The report prepared by the Australian Securities and Investments Commission (ASIC) on the reason for company failures has consistently concluded that the major reason for company failures is “poor strategic management “. The second most common reason cited for business failure is a failure to maintain proper books and records. This of course can be seen as one in the same as bad strategic management.

In June 2013, Jones Partners commenced a major research project into the state of the Australian Economy, Businesses at Risk and Insolvencies. At a function announcing the launch of this project, Mr Phil Ruthven Chairman of IbisWorld, drew some interesting conclusions. Refer to the video on an excerpt taken from the presentation.

Many economists consider that the Australian economy is in reasonably good shape. Clearly interest rates are low inflation appears to be under control and growth appears to be positive. Notwithstanding these happy statistics company liquidations continue to rise and Personal Bankruptcies remain at record high levels. Factors other than general economic conditions are clearly very relevant.

The ASIC report also demonstrates that the vast majority of company liquidations relates to small independent family owned businesses. In particular, 81% of companies that failed had less than 20 employees and 85% had less than $100,000 in assets. The small business sector is clearly under the most pressure at the present time and the major risk factor is the quality of management. The components of good management are not well defined particularly with reference to the small business sector. However, it is my belief that it is the personality drivers of individual business owners that defines management.

Economist Chris Nadarajah has been commissioned by Jones Partners to oversee this project and his report will be presented at a function to be held at the Institute of Chartered Accountants Australia on 29 July 2014. If you are interested in attending this meeting, please feel free to contact me.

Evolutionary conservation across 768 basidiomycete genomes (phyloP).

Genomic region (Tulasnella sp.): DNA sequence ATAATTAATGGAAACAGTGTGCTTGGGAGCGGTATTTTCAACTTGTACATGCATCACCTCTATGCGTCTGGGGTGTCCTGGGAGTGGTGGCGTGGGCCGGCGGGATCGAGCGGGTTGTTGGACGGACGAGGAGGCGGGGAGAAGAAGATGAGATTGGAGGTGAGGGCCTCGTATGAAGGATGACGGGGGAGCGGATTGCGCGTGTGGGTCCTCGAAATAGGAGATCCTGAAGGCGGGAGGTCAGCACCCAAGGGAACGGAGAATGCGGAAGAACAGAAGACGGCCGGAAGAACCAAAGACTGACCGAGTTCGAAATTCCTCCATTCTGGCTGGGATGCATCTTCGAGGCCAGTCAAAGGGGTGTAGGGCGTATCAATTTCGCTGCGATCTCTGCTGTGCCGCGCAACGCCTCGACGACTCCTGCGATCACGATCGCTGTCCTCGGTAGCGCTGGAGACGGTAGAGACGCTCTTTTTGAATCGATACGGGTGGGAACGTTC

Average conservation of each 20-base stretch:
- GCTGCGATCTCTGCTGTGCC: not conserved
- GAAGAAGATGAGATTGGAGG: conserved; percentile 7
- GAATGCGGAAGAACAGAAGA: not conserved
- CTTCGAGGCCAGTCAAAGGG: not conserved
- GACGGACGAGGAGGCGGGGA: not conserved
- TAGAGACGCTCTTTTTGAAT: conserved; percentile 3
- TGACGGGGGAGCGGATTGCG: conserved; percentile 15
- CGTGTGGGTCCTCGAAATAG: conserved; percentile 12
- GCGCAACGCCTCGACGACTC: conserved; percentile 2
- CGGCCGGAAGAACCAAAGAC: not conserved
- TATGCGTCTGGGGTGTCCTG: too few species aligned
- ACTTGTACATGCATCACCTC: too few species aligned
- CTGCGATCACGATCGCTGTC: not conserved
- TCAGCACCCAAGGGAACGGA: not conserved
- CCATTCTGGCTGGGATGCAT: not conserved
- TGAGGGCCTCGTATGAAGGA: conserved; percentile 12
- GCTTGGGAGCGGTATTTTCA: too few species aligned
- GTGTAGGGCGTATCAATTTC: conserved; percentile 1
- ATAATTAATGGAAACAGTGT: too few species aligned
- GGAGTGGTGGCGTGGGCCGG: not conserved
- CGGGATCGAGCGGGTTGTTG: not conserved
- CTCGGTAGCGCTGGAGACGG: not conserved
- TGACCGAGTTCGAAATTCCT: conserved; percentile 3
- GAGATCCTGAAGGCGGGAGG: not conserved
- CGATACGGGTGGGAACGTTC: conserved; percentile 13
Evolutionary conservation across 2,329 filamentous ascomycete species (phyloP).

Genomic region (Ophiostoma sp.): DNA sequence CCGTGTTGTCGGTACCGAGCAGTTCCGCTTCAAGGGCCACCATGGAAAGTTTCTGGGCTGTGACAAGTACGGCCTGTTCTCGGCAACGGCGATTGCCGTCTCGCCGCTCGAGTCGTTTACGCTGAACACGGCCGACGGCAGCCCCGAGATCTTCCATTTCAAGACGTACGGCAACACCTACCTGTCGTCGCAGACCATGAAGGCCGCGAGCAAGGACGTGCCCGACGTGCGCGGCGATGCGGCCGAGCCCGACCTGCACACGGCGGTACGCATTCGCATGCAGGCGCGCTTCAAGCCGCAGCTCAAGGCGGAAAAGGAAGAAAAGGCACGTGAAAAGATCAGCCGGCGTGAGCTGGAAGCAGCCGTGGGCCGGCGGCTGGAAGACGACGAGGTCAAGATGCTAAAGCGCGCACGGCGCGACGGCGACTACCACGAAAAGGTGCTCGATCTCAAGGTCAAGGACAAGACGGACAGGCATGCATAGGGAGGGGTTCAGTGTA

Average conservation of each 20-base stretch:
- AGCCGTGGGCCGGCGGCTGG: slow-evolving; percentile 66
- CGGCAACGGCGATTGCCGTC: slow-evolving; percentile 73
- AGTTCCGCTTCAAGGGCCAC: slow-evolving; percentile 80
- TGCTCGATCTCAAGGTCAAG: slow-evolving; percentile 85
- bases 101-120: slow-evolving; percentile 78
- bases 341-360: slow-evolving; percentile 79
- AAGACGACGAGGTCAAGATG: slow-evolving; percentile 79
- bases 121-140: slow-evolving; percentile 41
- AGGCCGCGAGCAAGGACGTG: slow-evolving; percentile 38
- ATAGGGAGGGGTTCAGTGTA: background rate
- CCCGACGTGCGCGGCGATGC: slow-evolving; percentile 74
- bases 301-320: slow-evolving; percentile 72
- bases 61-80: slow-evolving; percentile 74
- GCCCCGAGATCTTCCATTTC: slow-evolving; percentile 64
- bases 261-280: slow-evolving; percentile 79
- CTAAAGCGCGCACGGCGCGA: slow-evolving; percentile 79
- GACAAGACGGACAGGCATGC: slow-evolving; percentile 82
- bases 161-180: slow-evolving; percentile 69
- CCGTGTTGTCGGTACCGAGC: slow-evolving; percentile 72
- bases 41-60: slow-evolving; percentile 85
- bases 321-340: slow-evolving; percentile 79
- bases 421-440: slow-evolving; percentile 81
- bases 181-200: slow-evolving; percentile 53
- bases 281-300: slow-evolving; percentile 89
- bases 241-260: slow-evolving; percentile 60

Related Article:

Rates of Currency Exchange – Impact on Australian Businesses – Jones Partners

About Author:

Employee Entitlement Safety Net Scheme – Costs Escalating!

Historically in Australia there is a general societal acceptance that employees should be protected in the event of insolvency. This arises largely from the premise that employee’s are the lifeblood of the business. Indeed Corporations and Bankruptcy Acts provide that employees are entitled to receive their outstanding entitlements in priority to other unsecured creditors.

In certain circumstances, these priorities see employees rank ahead of secured creditors (ie Banks) regarding realisations made from certain assets. Practically, however this priority may not result in employees actually receiving some or all of their entitlements especially if the company does not have sufficient assets to pay such entitlements.

In 2001, the Federal Government introduced a taxpayer funded safety net scheme for employee entitlements in the event of an employer’s insolvency where there were insufficient company assets available to pay employee entitlements. Importantly employee entitlements were defined to exclude superannuation. Furthermore, it was put in place as an operative scheme and as such was not enshrined into legislation. There has been discussion from time to time about whether such scheme would ever be repealed, however as time passes it could be argued that this becomes less likely.

The need for such scheme was due to a number of high profile corporate collapses resulting in employees not receiving their employee entitlements. Initially, referred to as the Employee Entitlement Support Scheme this developed into the General Employee Entitlements and Redundancy Scheme (“GEERS”). GEERS fundamentally made the Federal Government the guarantor of certain employee entitlements such as unpaid / underpaid wages, unpaid annual and long service leave, redundancy and payment in lieu of notice. Upon payment of any employee claims, the Federal Government would subrogate an employee’s priority distribution status in the event of a distribution in a liquidation or bankruptcy pursuant to Section 560 of the Corporations Act and Section 109 of the Bankruptcy Act.